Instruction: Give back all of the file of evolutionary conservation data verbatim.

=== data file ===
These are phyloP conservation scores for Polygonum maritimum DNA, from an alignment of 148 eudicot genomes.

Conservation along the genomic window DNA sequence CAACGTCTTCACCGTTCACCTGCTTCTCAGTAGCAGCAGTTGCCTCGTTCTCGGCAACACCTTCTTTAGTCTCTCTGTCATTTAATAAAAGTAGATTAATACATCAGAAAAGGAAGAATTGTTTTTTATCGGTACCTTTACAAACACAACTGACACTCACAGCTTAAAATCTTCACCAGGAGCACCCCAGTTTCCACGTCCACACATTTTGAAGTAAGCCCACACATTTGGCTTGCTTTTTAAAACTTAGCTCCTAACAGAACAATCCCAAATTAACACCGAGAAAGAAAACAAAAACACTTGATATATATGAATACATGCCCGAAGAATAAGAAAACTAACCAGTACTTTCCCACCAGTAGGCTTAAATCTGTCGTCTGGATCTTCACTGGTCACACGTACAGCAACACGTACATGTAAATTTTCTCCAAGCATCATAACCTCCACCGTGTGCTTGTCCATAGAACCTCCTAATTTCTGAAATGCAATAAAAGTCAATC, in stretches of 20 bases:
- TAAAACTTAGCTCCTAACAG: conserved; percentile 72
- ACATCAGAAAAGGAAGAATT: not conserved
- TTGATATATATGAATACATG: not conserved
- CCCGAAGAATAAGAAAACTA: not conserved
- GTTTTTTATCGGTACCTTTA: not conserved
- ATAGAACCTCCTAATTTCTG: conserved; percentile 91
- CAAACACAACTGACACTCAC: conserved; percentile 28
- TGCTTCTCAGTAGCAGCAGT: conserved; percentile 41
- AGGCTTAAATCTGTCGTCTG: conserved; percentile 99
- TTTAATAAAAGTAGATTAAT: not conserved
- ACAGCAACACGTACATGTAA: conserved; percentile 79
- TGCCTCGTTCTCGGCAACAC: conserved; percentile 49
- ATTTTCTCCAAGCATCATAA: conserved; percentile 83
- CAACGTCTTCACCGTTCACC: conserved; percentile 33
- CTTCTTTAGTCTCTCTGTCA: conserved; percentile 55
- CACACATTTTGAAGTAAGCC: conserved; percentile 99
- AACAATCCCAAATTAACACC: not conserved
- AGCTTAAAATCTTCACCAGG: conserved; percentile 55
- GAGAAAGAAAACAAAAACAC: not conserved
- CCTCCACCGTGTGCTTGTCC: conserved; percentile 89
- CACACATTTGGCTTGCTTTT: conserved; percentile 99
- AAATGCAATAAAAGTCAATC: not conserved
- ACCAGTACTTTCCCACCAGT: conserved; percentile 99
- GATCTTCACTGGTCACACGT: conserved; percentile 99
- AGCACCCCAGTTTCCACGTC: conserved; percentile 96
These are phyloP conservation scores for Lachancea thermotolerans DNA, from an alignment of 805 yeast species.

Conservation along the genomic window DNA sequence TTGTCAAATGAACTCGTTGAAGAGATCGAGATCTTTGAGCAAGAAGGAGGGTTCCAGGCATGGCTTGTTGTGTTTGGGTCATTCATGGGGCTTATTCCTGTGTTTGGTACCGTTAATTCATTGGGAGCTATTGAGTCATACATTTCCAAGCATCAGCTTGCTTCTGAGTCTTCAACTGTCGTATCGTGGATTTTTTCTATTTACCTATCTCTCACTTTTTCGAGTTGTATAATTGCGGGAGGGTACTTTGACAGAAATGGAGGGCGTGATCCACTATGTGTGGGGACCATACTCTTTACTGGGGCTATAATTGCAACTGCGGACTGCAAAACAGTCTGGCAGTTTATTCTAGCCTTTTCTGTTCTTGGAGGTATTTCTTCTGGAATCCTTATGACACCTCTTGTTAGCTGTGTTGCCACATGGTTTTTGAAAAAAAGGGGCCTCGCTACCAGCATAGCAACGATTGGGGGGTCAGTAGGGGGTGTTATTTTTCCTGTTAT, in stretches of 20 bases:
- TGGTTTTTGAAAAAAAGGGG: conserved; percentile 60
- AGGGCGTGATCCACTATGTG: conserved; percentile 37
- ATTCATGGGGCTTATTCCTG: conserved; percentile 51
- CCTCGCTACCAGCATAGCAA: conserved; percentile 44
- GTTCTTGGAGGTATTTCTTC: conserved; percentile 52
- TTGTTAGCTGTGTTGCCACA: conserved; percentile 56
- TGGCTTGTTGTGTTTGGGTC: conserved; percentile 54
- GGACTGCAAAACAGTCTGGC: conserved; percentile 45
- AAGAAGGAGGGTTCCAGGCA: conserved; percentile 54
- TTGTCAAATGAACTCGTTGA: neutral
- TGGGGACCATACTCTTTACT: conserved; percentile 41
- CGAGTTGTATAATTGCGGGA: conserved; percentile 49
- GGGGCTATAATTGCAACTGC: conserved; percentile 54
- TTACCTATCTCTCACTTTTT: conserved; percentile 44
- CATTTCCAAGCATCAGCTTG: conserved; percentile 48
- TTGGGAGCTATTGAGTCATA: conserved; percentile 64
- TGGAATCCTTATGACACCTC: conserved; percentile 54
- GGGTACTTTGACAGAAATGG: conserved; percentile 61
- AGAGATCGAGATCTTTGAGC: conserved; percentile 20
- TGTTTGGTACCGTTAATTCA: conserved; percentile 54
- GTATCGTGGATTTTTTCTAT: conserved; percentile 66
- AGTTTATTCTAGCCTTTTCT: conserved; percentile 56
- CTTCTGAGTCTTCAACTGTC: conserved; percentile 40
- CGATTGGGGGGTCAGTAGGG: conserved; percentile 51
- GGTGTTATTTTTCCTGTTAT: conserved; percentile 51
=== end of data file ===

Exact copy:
These are phyloP conservation scores for Polygonum maritimum DNA, from an alignment of 148 eudicot genomes.

Conservation along the genomic window DNA sequence CAACGTCTTCACCGTTCACCTGCTTCTCAGTAGCAGCAGTTGCCTCGTTCTCGGCAACACCTTCTTTAGTCTCTCTGTCATTTAATAAAAGTAGATTAATACATCAGAAAAGGAAGAATTGTTTTTTATCGGTACCTTTACAAACACAACTGACACTCACAGCTTAAAATCTTCACCAGGAGCACCCCAGTTTCCACGTCCACACATTTTGAAGTAAGCCCACACATTTGGCTTGCTTTTTAAAACTTAGCTCCTAACAGAACAATCCCAAATTAACACCGAGAAAGAAAACAAAAACACTTGATATATATGAATACATGCCCGAAGAATAAGAAAACTAACCAGTACTTTCCCACCAGTAGGCTTAAATCTGTCGTCTGGATCTTCACTGGTCACACGTACAGCAACACGTACATGTAAATTTTCTCCAAGCATCATAACCTCCACCGTGTGCTTGTCCATAGAACCTCCTAATTTCTGAAATGCAATAAAAGTCAATC, in stretches of 20 bases:
- TAAAACTTAGCTCCTAACAG: conserved; percentile 72
- ACATCAGAAAAGGAAGAATT: not conserved
- TTGATATATATGAATACATG: not conserved
- CCCGAAGAATAAGAAAACTA: not conserved
- GTTTTTTATCGGTACCTTTA: not conserved
- ATAGAACCTCCTAATTTCTG: conserved; percentile 91
- CAAACACAACTGACACTCAC: conserved; percentile 28
- TGCTTCTCAGTAGCAGCAGT: conserved; percentile 41
- AGGCTTAAATCTGTCGTCTG: conserved; percentile 99
- TTTAATAAAAGTAGATTAAT: not conserved
- ACAGCAACACGTACATGTAA: conserved; percentile 79
- TGCCTCGTTCTCGGCAACAC: conserved; percentile 49
- ATTTTCTCCAAGCATCATAA: conserved; percentile 83
- CAACGTCTTCACCGTTCACC: conserved; percentile 33
- CTTCTTTAGTCTCTCTGTCA: conserved; percentile 55
- CACACATTTTGAAGTAAGCC: conserved; percentile 99
- AACAATCCCAAATTAACACC: not conserved
- AGCTTAAAATCTTCACCAGG: conserved; percentile 55
- GAGAAAGAAAACAAAAACAC: not conserved
- CCTCCACCGTGTGCTTGTCC: conserved; percentile 89
- CACACATTTGGCTTGCTTTT: conserved; percentile 99
- AAATGCAATAAAAGTCAATC: not conserved
- ACCAGTACTTTCCCACCAGT: conserved; percentile 99
- GATCTTCACTGGTCACACGT: conserved; percentile 99
- AGCACCCCAGTTTCCACGTC: conserved; percentile 96
These are phyloP conservation scores for Lachancea thermotolerans DNA, from an alignment of 805 yeast species.

Conservation along the genomic window DNA sequence TTGTCAAATGAACTCGTTGAAGAGATCGAGATCTTTGAGCAAGAAGGAGGGTTCCAGGCATGGCTTGTTGTGTTTGGGTCATTCATGGGGCTTATTCCTGTGTTTGGTACCGTTAATTCATTGGGAGCTATTGAGTCATACATTTCCAAGCATCAGCTTGCTTCTGAGTCTTCAACTGTCGTATCGTGGATTTTTTCTATTTACCTATCTCTCACTTTTTCGAGTTGTATAATTGCGGGAGGGTACTTTGACAGAAATGGAGGGCGTGATCCACTATGTGTGGGGACCATACTCTTTACTGGGGCTATAATTGCAACTGCGGACTGCAAAACAGTCTGGCAGTTTATTCTAGCCTTTTCTGTTCTTGGAGGTATTTCTTCTGGAATCCTTATGACACCTCTTGTTAGCTGTGTTGCCACATGGTTTTTGAAAAAAAGGGGCCTCGCTACCAGCATAGCAACGATTGGGGGGTCAGTAGGGGGTGTTATTTTTCCTGTTAT, in stretches of 20 bases:
- TGGTTTTTGAAAAAAAGGGG: conserved; percentile 60
- AGGGCGTGATCCACTATGTG: conserved; percentile 37
- ATTCATGGGGCTTATTCCTG: conserved; percentile 51
- CCTCGCTACCAGCATAGCAA: conserved; percentile 44
- GTTCTTGGAGGTATTTCTTC: conserved; percentile 52
- TTGTTAGCTGTGTTGCCACA: conserved; percentile 56
- TGGCTTGTTGTGTTTGGGTC: conserved; percentile 54
- GGACTGCAAAACAGTCTGGC: conserved; percentile 45
- AAGAAGGAGGGTTCCAGGCA: conserved; percentile 54
- TTGTCAAATGAACTCGTTGA: neutral
- TGGGGACCATACTCTTTACT: conserved; percentile 41
- CGAGTTGTATAATTGCGGGA: conserved; percentile 49
- GGGGCTATAATTGCAACTGC: conserved; percentile 54
- TTACCTATCTCTCACTTTTT: conserved; percentile 44
- CATTTCCAAGCATCAGCTTG: conserved; percentile 48
- TTGGGAGCTATTGAGTCATA: conserved; percentile 64
- TGGAATCCTTATGACACCTC: conserved; percentile 54
- GGGTACTTTGACAGAAATGG: conserved; percentile 61
- AGAGATCGAGATCTTTGAGC: conserved; percentile 20
- TGTTTGGTACCGTTAATTCA: conserved; percentile 54
- GTATCGTGGATTTTTTCTAT: conserved; percentile 66
- AGTTTATTCTAGCCTTTTCT: conserved; percentile 56
- CTTCTGAGTCTTCAACTGTC: conserved; percentile 40
- CGATTGGGGGGTCAGTAGGG: conserved; percentile 51
- GGTGTTATTTTTCCTGTTAT: conserved; percentile 51